Likewise, Case Western University in the US used HoloLens to develop its ‘HoloAnatomy’ application, which combines cadaver dissections with mixed-reality simulations. Students are, in some cases, improving their overall grades as a result of this initiative. In the longer term, students in the HoloAnatomy lab scored a staggering 50 percent better on their retention tests and required 40 percent less class time than previous years. Medical students can also use the HoloLens for remote education.

Results like this have led us to help found an independent body called the Holomedicine Association. Here, medical professionals can come together, swap ideas and share best practice. The body is also exploring the standards, certifications, policies and research that will soon be vital, if mixed reality continues its current trajectory.  

Connecting experts and clinicians together remotely

Three doctors using Microsoft HoloLens 2 to analuze the human brain. Contains hologram scenario.

Of course, nothing beats real life, hands-on experience. Especially in education. We have no intentions to replace in-person interaction with mixed reality. Rather, we aim to complement it where possible. Clinicians can use mixed reality to build muscle memory undertaking mixed reality procedural training in simulation labs such as University of Michigan, Imperial and East Lancashire Hospitals. Or experts can easily oversee student or community carer in the field to give guidance and supervision. Collaborative mixed reality platforms are enabling students to get exposure to training anywhere in the world. At Imperial, Michigan and Alder Hey, they are conducting Grand Ward Rounds using solutions such as JoinXR – Fracture Reality.

However, there may also be times when practical experience is too hard to come by. For example, many surgeons have told us about those extraordinary, ‘once in a career’ procedures – and how useful mixed reality could be in preparing for them.

Likewise, there may be a handful of global experts in a single, rare condition or procedure – and they can’t be in two places at once. Not physically, at least. But with mixed reality, they can consult and even play an active role in treatments on different continents in the same afternoon. Language doesn’t present a barrier either, because the technology already exists to listen and translate voices within HoloLens, in real time. Partners such as ApoQlar are enabling the ability to visualise medical image data in 3D and collaborate immersively.

That, in turn, feeds into a wider point about sustainability. Of course, a world-famous surgeon may have less need to jet around the globe if they can use HoloLens effectively. However, it’s not just in such rarefied contexts that mixed reality can make healthcare greener.

For example, one of our partners operates care homes in an area of roughly eight square-miles around Torbay, Devon. That sounds like a small-level operation, doesn’t it? Until we tell you that their community nursing team clocks over a million miles of travel per year. In that situation, a few dozen HoloLens headsets could help enable clinical experts to cover more patients and increase access to care – a remarkable environmental impact that two organisations, Kendall Care Homes and Torbay Breast Care Unit, are already seeing after adopting HoloLens 2 in 2021.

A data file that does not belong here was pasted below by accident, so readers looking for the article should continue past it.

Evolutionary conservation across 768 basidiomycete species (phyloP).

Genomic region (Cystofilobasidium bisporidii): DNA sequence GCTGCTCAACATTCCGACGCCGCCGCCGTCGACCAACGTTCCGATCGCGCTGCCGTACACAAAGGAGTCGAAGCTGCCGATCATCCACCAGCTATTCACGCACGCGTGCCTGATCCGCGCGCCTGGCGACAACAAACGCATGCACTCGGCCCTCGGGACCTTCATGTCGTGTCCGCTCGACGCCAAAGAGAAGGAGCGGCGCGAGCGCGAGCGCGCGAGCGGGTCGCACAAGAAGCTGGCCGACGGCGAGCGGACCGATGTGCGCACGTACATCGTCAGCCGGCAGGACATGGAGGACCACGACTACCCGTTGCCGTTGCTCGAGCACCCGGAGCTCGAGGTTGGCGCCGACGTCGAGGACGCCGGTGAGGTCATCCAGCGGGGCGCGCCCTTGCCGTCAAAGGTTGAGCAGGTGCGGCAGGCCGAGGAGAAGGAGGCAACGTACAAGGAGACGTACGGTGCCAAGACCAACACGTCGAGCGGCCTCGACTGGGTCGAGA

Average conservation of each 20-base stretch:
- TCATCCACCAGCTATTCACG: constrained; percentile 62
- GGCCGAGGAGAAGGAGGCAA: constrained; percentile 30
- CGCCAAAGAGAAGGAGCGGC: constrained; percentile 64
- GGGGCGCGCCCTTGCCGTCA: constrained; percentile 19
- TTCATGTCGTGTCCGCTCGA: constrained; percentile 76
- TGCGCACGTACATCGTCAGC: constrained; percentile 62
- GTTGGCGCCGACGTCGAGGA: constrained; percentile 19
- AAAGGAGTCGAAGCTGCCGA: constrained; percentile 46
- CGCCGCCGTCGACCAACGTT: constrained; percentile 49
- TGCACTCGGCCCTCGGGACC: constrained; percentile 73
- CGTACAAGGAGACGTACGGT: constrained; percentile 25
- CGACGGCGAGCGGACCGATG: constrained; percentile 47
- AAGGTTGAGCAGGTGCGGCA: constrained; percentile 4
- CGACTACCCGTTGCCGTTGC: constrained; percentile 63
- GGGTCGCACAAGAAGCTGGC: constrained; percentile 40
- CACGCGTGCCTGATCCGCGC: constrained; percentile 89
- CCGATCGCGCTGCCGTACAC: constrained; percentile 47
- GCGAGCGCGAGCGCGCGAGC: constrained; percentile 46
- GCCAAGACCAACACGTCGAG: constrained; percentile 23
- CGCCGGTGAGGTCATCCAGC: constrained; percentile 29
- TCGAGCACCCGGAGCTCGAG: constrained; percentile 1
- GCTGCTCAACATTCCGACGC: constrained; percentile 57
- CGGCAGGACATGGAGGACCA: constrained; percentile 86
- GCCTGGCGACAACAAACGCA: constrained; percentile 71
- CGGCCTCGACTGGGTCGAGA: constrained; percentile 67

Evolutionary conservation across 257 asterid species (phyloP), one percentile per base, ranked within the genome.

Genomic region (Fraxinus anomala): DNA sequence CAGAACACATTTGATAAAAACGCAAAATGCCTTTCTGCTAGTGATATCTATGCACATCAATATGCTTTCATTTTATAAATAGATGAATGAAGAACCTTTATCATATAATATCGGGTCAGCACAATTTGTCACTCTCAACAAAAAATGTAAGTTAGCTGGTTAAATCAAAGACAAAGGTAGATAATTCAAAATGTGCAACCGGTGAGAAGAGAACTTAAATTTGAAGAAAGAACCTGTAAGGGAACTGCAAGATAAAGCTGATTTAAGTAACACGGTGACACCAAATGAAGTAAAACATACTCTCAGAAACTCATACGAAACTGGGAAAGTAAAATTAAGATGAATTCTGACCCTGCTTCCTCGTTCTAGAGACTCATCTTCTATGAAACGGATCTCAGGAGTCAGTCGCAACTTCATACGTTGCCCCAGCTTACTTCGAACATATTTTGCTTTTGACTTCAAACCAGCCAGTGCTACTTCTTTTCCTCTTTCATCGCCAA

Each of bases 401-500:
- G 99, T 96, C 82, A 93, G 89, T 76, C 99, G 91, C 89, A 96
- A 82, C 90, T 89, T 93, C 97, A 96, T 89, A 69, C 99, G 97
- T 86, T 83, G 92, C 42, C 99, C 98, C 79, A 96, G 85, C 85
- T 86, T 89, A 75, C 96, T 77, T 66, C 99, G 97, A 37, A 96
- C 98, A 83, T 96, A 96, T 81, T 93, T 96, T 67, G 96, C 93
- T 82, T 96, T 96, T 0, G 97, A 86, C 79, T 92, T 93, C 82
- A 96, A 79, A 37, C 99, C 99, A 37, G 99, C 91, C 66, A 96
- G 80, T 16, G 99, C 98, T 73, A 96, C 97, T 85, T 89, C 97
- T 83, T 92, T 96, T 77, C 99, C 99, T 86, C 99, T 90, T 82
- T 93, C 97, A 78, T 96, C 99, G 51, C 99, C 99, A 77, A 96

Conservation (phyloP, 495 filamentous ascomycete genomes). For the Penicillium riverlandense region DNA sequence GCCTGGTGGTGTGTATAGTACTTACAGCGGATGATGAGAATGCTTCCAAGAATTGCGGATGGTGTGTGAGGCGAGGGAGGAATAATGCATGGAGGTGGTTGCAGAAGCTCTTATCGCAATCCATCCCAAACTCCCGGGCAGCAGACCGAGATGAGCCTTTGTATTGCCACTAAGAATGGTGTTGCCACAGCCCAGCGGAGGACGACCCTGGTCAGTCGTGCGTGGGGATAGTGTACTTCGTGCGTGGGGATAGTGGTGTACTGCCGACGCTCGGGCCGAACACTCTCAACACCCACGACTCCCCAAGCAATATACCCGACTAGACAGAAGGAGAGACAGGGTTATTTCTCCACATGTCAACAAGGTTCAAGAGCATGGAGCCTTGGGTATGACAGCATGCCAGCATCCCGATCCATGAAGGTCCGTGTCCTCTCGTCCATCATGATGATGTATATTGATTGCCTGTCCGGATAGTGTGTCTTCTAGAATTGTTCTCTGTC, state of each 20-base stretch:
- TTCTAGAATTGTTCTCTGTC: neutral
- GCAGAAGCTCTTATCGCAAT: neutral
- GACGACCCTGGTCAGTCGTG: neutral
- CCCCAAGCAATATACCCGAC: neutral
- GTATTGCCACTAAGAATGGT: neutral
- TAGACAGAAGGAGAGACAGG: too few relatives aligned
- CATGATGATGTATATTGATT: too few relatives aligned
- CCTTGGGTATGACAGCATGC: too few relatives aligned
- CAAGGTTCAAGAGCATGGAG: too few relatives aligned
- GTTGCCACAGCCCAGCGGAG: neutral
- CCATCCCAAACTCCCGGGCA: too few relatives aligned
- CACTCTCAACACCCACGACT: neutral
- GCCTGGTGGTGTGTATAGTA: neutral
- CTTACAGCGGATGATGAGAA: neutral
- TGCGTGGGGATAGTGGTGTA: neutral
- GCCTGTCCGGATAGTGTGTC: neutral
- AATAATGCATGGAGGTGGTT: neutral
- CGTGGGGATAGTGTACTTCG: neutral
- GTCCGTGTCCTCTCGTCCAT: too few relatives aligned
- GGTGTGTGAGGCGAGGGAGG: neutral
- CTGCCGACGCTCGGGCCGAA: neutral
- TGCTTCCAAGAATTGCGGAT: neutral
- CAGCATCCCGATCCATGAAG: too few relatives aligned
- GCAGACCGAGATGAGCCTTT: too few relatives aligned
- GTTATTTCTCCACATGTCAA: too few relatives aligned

Now is the time to commit to mixed reality

Innovation in healthcare is a huge topic. And while our special interest lies in mixed reality, that doesn’t mean we’re blind to the other startling breakthroughs in the sector. There are few more impressive than the application of AI and machine learning to diagnostics.

For example, at Microsoft, we’ve partnered with the Mental Health Trust to explore certain models for predicting psychotic episodes. Elsewhere, predicative analytics is being applied to conditions like sepsis and hypertension with impressive results. We are also seeing the use of mixed reality in teaching soft skills through programmable avatars and applications in rehabilitation.

The wider point is that we’re not discussing this technology in the abstract. Mixed reality, AI and machine learning are not the jetpacks or pill meals of Tomorrow’s World. Far from it. Tools like HoloLens 2 are being used by healthcare professionals in the NHS and elsewhere today. And the more we combine them with other capabilities like cognitive services and IoT – the more powerful they will become.

Find out more

Discover how digitally transforming your organisation can drive better experiences, better insights and better care.

Forrester Industry Report: Mixed Reality in Healthcare

Resources to empower your developer team

Introduction to mixed reality

Mixed reality toolkit

About the authors

Joe Varrasso headshot

Joe Varrasso is the Europe Mixed Reality Partner Lead, building out an ecosystem of key industry partners helping to innovate with Mixed Reality in key industries. Specifically, Joe has also been focussed on the Healthcare Industry and is a Founding Member of the Holomedicine Association. 

Alex Karim headshot

Alex leads the IoT and Mixed Reality businesses for Microsoft UK. Prior to Microsoft, Alex led the deployment of HoloLens 2 for McLaren and later worked with Microsoft partner Kognitiv Spark. In his new role at Microsoft, Alex is focussed on accelerating the adoption of Metaverse technologies such as Mixed Reality, IoT and Azure in the UK.